It always helps to go back to the basic question: *what*. What question is it that Kendall's \tau is intended to answer?

This statistic puts a number on the **ordinal** association of two vectors of equal length in which equal index positions of one and the other are paired, such as movie ratings in terms of thumbs up/down in the one and tomatoes in the other, for example. As you can't directly compare thumbs to apples, it uses comparative rank order.

The value of \tau is in the range -1\dots1 corresponding to total disagreement and total agreement, with the 0 neutral ground as the basis for the **null hypothesis** H_O indicating **independence** of the two variables.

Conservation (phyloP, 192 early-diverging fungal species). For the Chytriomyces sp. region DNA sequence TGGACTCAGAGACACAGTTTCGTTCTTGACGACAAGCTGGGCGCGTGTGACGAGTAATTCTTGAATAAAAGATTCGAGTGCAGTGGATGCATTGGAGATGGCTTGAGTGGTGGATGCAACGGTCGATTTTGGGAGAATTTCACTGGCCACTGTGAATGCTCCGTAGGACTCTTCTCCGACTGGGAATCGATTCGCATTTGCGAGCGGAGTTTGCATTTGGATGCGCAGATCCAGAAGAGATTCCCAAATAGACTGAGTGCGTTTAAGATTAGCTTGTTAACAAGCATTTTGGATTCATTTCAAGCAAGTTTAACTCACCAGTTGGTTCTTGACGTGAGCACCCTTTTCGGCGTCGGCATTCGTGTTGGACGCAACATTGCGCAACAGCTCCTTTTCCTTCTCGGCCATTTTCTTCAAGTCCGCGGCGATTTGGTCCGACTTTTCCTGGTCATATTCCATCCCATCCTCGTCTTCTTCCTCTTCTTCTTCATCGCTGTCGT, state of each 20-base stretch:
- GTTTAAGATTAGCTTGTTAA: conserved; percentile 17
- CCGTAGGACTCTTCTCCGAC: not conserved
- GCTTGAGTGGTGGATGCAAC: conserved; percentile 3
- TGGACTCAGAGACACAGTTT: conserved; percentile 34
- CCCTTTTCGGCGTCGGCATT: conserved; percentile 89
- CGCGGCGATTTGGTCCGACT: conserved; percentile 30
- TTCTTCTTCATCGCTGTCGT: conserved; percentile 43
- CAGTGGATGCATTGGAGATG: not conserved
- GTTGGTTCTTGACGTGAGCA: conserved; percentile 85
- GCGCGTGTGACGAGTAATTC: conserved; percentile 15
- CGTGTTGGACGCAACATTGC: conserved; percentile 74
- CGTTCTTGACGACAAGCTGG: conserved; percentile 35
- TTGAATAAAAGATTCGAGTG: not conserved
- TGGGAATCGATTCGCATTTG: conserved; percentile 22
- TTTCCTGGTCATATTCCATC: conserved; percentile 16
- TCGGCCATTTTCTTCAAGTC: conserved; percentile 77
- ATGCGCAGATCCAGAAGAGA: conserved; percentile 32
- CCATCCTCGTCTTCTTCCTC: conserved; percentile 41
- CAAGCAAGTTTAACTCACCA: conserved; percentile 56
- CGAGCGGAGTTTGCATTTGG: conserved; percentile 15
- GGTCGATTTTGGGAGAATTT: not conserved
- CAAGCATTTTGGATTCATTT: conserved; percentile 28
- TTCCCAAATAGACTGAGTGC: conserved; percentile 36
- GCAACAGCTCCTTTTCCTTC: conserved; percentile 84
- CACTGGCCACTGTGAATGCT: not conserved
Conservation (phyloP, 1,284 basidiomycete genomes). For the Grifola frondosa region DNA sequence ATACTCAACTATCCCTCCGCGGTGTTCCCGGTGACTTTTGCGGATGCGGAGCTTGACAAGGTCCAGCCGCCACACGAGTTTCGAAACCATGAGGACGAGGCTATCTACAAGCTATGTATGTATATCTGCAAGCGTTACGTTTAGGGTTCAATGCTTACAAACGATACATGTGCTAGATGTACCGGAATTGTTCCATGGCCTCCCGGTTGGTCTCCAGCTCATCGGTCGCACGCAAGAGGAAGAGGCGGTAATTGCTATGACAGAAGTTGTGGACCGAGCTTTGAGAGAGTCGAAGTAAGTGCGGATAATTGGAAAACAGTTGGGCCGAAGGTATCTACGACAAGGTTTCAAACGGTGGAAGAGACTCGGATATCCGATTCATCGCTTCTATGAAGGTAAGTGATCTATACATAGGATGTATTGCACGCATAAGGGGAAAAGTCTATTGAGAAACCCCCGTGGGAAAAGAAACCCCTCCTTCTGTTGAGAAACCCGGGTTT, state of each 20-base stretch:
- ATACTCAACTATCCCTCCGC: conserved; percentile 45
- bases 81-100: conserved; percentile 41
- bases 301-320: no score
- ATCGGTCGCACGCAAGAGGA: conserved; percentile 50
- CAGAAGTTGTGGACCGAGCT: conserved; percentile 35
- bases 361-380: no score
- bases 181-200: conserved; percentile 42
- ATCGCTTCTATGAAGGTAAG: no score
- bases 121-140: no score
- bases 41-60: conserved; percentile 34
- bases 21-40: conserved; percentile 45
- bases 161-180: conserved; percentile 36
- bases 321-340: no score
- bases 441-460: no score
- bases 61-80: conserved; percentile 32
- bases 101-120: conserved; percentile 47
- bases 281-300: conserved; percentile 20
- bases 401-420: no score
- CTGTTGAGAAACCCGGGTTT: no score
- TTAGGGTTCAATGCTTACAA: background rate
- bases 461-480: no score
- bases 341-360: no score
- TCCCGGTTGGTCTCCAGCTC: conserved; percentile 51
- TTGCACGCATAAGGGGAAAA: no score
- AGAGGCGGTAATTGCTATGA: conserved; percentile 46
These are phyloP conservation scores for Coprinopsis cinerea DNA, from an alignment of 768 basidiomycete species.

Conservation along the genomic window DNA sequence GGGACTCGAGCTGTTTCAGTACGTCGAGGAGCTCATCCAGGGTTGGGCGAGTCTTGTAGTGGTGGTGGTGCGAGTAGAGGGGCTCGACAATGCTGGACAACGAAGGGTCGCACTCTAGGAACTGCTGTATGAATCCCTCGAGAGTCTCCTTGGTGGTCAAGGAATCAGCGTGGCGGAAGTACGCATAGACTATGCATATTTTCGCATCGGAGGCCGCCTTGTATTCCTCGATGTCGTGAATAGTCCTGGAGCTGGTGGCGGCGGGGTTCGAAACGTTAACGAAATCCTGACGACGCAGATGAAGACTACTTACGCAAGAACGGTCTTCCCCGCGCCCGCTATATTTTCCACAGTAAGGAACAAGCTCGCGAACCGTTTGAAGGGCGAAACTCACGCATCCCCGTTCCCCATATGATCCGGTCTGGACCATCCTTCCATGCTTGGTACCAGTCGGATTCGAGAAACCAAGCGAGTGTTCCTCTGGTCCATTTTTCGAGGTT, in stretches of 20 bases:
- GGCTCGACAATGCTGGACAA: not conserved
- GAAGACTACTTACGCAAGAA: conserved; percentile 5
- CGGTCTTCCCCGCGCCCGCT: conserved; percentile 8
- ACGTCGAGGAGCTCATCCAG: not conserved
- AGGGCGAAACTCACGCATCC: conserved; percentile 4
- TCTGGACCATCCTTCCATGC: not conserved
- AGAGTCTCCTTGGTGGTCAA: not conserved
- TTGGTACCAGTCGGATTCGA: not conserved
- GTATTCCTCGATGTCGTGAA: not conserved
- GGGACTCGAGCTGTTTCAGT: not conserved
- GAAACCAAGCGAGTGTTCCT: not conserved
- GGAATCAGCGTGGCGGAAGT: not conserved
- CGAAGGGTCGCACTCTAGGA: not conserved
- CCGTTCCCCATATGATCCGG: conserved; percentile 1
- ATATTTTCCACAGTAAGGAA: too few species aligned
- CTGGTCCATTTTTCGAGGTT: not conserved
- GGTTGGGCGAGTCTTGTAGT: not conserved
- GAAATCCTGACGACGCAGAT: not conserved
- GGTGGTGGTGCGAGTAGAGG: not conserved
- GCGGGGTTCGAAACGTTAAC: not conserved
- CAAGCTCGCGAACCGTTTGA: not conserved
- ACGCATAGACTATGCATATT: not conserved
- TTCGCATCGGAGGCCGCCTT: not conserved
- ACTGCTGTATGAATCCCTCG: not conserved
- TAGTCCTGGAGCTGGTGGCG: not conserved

Characterizing the relationship between two variables based on \tau's specific value as good, bad, or indifferent depends on some stipulated domain convention if the appearance of motivated reasoning is to be avoided. For example, a dataset as a whole may have lurking parametric collinearity among variables and there may be subject matter learning that some categorical variable pairing can be helpful somehow to shed light based on experience that \tau <= -0.1 tends to tease out how some of the possible continuous variables can be handled.

Other than that, the number is what the number is. Except.

There are further refinements to be made to handle ranking involving having to break ties. \tau_a, \tau_b \ \& \ \tau_c test provide different strategies to deal with these cases.

The standard text for ordinal categorical data is Agresti A. Analysis of ordinal categorical data. John Wiley & Sons; 2010 Apr 19.